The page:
The Closing Attorney will also prepare the HUD-1 Settlement Statement which is a form that itemizes the financial aspect of the closing. This is typically available the day of or the day before closing, however new regulations will soon require the HUD to be available at least 3 days prior to closing.
Final Walk Through
The Buyer will schedule a final walk through just prior to closing. The purpose of this is to ensure that the property has been emptied of all personal items, is clean, and is in the same condition as when the contract was agreed upon. If repairs were agreed upon and not previously verified, the Buyer may also verify those repairs have been completed.
Remember that the closing date is a TARGET DATE. Closing dates can, and often do, change. On the day of closing the Buyer will go to to the closing attorney's office to sign their documents and complete the transaction. On occasion there will be documents requiring your signature that are not available until the day of closing so we ask that you have access to a scanner or fax machine on the closing date. The sale is finalized when the Deed is recorded at the Register of Deed's office and your funds will be available afterwards. (Note that in South Carolina funds are available as soon as both Buyer and Seller have signed - you do not need to wait on the deed to be recorded). Generally you can pick up a check from the Closing Attorney's office or have it mailed to you. For a fee, the attorney can wire the funds to your bank account.
Can I Start Packing?
In a word, no. Contracts go through phases of strength that increase as we move through the closing process towards the closing date. Since the Buyer can generally terminate with little to no penalty during the inspection period we advise waiting until at least this is over before you begin packing. Once the inspections and any necessary repairs are completed, the contract is much stronger and rarely at this point does one not close, so you are certainly safe to begin preparing to move. Once the appraisal is back, the contract is stronger still, and it's again stronger once the Buyer's loan has been fully approved. Ideally, you would wait until we have the full loan approval, however that isn't always feasible, so our advice is to wait as long as you comfortably can to start packing while allowing ample time to finish before the closing date.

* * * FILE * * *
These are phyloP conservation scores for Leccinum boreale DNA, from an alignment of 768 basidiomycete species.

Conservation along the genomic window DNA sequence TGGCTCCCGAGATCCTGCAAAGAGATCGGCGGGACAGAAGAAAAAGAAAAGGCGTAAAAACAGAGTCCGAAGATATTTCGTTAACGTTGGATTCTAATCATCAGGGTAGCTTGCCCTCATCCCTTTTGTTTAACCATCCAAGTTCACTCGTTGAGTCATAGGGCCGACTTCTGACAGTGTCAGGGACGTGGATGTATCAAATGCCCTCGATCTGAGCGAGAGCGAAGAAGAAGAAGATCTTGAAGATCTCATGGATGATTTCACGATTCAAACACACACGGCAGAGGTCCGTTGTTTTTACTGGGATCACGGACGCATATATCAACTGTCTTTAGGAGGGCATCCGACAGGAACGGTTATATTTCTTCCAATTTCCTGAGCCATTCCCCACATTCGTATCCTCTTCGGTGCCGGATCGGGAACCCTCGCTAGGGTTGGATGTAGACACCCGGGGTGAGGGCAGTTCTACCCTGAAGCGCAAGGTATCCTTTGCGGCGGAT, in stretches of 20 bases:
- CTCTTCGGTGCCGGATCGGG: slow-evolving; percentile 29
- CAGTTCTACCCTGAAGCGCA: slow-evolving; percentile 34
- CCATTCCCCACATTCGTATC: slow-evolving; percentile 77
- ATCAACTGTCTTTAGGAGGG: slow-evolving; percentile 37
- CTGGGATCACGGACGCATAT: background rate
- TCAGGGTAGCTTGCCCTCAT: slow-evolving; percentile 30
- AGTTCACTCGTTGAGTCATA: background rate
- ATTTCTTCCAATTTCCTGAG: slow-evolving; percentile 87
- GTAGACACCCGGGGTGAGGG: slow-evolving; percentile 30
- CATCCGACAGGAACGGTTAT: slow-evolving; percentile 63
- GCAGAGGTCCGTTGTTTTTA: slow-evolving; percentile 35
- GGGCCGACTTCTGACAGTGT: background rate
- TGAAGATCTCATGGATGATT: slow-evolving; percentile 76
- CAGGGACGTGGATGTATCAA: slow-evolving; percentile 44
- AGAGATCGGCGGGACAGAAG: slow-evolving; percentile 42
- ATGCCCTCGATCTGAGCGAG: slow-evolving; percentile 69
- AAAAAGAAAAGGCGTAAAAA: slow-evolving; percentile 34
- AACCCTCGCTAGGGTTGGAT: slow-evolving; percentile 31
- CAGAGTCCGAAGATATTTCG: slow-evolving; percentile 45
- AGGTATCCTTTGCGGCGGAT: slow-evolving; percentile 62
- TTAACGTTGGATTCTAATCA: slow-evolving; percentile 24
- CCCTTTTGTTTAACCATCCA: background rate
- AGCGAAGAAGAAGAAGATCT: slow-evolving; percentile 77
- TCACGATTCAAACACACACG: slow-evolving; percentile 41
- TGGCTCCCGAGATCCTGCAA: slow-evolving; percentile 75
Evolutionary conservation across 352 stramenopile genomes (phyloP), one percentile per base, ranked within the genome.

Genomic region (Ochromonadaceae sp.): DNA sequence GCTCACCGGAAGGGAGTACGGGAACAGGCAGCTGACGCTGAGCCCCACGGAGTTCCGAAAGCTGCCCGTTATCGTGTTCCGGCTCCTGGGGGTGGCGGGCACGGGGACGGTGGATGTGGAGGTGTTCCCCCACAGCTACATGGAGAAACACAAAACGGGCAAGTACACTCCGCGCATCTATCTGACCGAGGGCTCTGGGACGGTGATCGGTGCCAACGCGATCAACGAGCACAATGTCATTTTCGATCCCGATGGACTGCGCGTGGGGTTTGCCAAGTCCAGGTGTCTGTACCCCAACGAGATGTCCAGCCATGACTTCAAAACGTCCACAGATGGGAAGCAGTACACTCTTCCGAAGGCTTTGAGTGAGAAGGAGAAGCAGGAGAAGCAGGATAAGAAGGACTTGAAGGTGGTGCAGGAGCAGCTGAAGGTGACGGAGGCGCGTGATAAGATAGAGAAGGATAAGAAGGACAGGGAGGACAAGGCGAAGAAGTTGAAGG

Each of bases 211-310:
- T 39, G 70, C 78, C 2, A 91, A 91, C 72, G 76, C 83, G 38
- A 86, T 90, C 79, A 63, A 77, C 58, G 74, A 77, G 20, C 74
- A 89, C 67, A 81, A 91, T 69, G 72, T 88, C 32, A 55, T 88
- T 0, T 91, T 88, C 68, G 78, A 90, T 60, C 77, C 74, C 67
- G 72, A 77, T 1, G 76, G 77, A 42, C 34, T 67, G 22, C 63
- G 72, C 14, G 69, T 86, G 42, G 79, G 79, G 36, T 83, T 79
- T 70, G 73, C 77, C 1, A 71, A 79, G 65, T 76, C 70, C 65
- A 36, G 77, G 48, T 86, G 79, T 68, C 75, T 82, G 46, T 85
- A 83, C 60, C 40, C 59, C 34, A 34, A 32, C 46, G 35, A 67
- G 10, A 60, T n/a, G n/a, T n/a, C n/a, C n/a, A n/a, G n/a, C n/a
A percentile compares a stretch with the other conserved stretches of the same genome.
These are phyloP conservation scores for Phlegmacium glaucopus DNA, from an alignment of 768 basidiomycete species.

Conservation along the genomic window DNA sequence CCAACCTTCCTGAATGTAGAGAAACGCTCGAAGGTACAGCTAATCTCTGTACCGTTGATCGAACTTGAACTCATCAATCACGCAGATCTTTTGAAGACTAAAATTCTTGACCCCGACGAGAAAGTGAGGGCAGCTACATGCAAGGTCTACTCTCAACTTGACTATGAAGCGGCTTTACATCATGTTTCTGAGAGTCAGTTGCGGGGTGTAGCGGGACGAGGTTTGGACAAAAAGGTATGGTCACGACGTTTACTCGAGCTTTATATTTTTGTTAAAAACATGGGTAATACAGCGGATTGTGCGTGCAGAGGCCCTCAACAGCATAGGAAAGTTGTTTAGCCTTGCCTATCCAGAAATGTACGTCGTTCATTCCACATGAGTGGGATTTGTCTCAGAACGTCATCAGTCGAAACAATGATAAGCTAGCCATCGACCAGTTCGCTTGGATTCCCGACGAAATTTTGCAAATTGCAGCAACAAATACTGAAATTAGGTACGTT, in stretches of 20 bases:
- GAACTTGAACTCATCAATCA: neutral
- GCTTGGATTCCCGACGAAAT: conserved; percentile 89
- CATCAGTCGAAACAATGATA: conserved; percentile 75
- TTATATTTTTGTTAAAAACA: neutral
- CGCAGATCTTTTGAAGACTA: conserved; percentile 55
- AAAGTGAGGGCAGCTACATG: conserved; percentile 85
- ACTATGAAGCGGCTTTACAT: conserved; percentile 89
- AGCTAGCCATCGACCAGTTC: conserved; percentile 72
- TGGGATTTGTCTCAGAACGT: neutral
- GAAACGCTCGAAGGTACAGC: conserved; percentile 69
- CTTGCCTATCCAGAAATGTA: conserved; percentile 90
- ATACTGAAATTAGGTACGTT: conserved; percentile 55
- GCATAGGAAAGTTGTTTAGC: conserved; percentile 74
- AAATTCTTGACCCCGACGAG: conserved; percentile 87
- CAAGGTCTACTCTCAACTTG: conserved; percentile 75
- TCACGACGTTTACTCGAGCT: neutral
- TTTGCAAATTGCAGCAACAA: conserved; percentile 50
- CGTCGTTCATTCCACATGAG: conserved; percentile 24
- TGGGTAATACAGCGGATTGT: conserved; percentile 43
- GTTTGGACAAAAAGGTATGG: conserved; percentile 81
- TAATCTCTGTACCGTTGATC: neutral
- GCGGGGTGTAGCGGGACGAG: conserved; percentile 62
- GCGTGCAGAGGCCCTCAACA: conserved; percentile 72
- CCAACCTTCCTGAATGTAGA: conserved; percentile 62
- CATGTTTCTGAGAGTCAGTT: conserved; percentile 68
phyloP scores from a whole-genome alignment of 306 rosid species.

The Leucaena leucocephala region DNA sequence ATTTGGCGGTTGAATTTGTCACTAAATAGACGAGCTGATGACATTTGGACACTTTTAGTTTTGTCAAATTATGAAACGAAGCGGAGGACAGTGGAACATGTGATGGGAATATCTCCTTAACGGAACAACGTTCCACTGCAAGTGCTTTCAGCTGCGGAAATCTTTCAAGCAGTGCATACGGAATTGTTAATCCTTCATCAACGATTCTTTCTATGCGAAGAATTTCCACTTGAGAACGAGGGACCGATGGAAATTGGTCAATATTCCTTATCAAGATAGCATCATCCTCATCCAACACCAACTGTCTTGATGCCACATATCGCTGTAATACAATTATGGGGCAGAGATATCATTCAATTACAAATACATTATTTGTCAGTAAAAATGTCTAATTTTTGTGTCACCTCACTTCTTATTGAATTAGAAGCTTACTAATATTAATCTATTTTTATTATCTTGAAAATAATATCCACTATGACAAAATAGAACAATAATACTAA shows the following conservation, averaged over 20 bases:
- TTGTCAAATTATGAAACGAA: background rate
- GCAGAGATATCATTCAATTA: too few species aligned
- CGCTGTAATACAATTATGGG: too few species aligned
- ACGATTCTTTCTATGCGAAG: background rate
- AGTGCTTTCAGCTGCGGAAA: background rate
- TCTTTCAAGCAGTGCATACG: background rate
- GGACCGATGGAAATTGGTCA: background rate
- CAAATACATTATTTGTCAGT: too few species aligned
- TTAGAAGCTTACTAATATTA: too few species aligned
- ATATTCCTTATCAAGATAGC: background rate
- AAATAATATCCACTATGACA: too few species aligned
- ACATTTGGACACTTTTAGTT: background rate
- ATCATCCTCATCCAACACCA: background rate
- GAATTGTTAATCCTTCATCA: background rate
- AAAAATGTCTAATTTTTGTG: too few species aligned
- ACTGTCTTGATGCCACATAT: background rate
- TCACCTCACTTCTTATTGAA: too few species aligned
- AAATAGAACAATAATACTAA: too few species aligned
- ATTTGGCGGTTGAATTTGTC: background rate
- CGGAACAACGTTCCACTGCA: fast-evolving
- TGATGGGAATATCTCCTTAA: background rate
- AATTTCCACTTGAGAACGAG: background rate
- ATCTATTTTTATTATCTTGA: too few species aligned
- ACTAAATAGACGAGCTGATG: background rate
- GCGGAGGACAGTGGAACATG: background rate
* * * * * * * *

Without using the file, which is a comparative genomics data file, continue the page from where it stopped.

When Do I Have To Be Out?
Please plan to be 100% moved out by 5:00 PM the day before the Closing Date. If you cannot do this, please let us know as soon as possible so that we can be aware and prepared. Please schedule your utilities to be disconnected the day after closing. Disastrous things can happen if utilities are off even for a short while (such as ice from an ice maker melting and leaking onto the floor), so scheduling the disconnect for the day after closing protects you. We will have advised the Buyer to connect the utilities for the day of closing.
What Else Do I Need To Know?
That's really about it. If you want to use our complimentary moving van, please make sure to call and reserve a time.
Otherwise, just relax and let us take care of the details.